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Raw, fragmented and just like L.A.

Hysterica Dance Company's `rapture' pieces are disjointed, often with no beginning or end.

April 25, 2006|Lewis Segal | Times Staff Writer

Kitty McNamee's choreography for her locally based Hysterica Dance Company has always stressed the violence, alienation and eroticism of contemporary life. But in the short pieces that make up her five-part suite titled "rapture," she embraces disorder in a new way, refusing to obey the rules that define well-made dances.

At the Open Fist Theatre in Hollywood on Sunday, her works didn't often have a beginning, middle and an end -- or an evolving movement vocabulary. Instead, they came at you in waves or bursts of action, like random, disjointed acts glimpsed from a moving vehicle. Very raw, very fragmentary, very L.A.

In "Careless Whisper," for instance, you're in a crowded club watching partnerships form and dissolve on the dance floor to music by Wham! Suddenly Aaron Cash and Scott Hislop begin competing for one woman after another and are soon facing off in hostile confrontations.

But this isn't a dance-drama, just an anecdote -- maybe the memory of an incident that invaded your consciousness at some point and has no consequences or payoff, unless you count the brief, intimate "Reprise" duet (to a Dolly Parton record) for Cash and Justine Clark later in the evening.

The group pieces "Reflex" and "Aphlex" bracket the suite, sharing the same Aphex Twin musicianship, the same Sir Heffington costumes and the same slash-and-skim-across-the-space style of choreography. McNamee again assigns solo shadow-boxing moves to her men (Ryan Heffington and Marlon Pelayo), and though you might consider "Aphlex" an expansion of "Reflex," it also features additional movement ideas that are deliberately left undeveloped.

In "Eulaila 3," Clark, Tara Avise and Nina McNeely wear baby-doll dresses as they stagger and collapse while Parton sings about a doomed little sparrow. That's all: Just a statement about vulnerability, and then it's gone. Only the quintet "Refugee" (to Mahler) offers a conventional movement structure, and if you're looking for conceptual unity, you'd better focus on the sense of struggle common to most parts of "rapture" -- that and McNamee's commitment to intensely purposeful, technically sophisticated performances.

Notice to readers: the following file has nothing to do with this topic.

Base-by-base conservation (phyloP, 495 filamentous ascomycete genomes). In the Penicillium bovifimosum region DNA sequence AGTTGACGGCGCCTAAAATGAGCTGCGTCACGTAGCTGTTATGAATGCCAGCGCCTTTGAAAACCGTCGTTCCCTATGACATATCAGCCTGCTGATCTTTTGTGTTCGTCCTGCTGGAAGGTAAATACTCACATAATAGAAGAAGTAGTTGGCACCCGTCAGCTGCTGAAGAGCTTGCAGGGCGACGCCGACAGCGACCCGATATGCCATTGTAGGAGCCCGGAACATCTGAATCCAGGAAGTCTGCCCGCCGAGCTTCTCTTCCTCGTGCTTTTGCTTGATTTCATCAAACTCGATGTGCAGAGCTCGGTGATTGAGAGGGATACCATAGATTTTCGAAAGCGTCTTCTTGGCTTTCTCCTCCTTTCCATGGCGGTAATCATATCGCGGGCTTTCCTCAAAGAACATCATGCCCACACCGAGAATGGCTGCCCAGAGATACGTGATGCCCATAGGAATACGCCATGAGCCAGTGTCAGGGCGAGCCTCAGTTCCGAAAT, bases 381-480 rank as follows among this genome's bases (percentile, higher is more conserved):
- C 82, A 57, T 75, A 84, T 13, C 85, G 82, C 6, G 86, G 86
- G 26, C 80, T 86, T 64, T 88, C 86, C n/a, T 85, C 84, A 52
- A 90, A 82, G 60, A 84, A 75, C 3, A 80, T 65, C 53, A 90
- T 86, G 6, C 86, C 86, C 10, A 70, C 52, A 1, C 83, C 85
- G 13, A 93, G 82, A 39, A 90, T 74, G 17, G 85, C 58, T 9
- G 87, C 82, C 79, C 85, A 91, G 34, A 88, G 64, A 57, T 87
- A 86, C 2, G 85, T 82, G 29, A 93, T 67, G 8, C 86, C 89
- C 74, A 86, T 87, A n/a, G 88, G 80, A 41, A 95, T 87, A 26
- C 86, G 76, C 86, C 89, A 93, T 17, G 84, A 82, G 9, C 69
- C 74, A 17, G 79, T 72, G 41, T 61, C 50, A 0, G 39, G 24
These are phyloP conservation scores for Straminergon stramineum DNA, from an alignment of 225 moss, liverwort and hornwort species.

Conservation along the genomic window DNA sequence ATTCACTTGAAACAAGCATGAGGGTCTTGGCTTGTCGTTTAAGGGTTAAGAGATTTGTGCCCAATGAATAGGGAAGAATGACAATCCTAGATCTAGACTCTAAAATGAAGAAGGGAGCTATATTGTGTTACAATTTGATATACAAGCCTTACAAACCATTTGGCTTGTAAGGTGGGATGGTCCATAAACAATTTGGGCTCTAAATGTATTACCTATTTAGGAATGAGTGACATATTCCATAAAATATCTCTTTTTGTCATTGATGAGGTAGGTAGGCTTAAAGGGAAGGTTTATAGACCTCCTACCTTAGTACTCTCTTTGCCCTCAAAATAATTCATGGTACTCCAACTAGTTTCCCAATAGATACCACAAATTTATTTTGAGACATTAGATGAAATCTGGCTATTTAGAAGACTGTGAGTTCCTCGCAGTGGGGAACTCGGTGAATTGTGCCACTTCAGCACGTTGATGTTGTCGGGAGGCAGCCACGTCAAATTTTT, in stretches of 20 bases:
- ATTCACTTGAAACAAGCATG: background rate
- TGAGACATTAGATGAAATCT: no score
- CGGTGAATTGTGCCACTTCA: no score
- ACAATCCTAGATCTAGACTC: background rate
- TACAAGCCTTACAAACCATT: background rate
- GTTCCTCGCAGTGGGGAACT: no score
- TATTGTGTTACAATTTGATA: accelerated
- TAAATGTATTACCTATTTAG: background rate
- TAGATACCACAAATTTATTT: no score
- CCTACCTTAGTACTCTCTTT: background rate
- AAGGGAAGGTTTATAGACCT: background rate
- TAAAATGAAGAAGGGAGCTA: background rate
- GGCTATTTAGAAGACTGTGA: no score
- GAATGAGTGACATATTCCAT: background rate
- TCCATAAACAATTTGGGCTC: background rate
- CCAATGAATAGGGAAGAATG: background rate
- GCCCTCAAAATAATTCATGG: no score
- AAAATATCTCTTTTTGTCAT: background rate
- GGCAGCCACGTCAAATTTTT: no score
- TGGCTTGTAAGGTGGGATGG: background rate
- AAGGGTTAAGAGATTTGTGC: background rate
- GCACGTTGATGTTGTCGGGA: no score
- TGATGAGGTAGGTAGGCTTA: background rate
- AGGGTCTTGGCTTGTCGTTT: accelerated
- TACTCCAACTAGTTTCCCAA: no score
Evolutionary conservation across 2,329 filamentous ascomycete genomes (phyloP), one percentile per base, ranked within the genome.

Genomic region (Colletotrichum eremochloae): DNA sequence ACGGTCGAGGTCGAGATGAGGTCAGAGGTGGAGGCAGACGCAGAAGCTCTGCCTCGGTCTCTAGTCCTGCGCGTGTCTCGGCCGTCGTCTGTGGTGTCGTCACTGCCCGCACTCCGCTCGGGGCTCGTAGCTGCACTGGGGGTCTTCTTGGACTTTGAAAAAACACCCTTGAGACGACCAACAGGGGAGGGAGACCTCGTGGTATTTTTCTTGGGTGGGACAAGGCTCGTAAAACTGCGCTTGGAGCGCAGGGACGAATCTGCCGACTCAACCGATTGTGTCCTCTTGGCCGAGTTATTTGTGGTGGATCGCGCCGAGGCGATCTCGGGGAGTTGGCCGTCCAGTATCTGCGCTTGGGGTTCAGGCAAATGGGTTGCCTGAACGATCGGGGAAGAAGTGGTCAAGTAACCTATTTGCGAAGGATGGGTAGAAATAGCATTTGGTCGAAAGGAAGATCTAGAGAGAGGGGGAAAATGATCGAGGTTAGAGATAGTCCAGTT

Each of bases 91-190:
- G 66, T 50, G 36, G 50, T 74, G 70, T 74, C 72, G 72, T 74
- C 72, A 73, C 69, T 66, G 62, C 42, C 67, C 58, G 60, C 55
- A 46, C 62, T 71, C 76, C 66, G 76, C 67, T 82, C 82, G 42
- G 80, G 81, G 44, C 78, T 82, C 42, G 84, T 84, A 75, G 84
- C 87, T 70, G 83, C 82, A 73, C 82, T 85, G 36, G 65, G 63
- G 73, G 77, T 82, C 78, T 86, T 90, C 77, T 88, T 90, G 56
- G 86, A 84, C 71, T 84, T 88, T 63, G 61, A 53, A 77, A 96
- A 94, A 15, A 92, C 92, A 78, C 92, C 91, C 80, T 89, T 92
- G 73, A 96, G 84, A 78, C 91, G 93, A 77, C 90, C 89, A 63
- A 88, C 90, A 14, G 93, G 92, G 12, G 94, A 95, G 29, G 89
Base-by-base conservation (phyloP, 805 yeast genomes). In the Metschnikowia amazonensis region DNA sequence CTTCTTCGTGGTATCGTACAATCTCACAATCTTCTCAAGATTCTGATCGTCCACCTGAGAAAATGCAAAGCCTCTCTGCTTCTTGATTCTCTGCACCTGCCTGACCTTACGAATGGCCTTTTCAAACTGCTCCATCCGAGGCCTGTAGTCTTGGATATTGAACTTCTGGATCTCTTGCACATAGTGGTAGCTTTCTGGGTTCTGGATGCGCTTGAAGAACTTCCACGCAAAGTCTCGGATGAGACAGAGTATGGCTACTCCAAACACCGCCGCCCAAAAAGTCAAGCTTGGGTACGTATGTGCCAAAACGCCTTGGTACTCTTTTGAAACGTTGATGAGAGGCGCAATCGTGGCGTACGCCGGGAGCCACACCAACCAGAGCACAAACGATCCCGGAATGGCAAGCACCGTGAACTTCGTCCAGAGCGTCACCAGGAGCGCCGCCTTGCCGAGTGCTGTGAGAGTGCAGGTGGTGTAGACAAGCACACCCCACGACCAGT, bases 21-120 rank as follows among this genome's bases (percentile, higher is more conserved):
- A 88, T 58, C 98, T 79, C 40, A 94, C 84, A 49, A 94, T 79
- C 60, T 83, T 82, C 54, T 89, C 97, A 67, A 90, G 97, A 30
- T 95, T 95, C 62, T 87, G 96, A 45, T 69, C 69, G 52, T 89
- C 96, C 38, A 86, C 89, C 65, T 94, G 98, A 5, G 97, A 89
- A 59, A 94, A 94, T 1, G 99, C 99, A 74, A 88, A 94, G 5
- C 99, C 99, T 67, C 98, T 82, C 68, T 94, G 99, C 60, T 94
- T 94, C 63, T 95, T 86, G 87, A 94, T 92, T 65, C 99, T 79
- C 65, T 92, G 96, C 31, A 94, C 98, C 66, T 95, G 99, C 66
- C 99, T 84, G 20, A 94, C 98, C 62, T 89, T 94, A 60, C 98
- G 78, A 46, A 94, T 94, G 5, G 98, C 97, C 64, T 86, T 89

After intermission, McNamee supplements her own short pieces with others created by dancers in her company. And here Heffington earns pride of place with costume designs that brilliantly implement his choreographic concepts.

In "Sunken Treasures" (to music by Mount Sims), he puts five broken, despairing women into showgirl costumes -- glittery bikini outlines over nude-look net -- and you've never seen movement like this performed by dancers dressed like that. Yes, even showgirls get the blues, but all the glitz, and the fake hair, make their distress all the more poignant.

Heffington's parodistic "Dripping on the Thunder" (to Gang Gang Dance) glories in its garish showbiz-ethnic drag: McNeely a scarlet, tasseled Pocahontas, Pelayo an islander in fake tattoos and Heffington a quasi-Indonesian wild man, all of them deliriously performing preposterous mystic rites.

Choreographed and costumed by McNeely and Mecca Vazie, "Shifts in Obscure Ideologies" (music by Liliput) finds three women and two men forever reaching for something just overhead but unattainable, something that might make a difference.

McNamee's own "Experiment in Ecstasy" (to music by Anna Clyne) explores emotions expressed -- mostly by Hislop -- and those forcibly suppressed by McNeely, Pelayo and Emily Williams.

At the end of this intriguing, elliptical program, McNamee provides a big switch in attack: a lyric love duet titled "Carry (You and Me)" for Hislop and Tara Nicole Hughes, 7 1/2 months pregnant and wearing nothing to disguise that fact.

McNamee is also well on her way toward motherhood, so this absolutely conventional, life-affirming finale (music by Cat Power) can be seen as autobiographical: an artist free of the struggles that she unerringly depicts now basking in the happiest of expectations.


Hysterica Dance Company

Where: Open Fist Theatre, 6209 Santa Monica Blvd., Hollywood

When: 8 p.m. Friday through Sunday

Price: $20

Contact: (323) 882-6912 or

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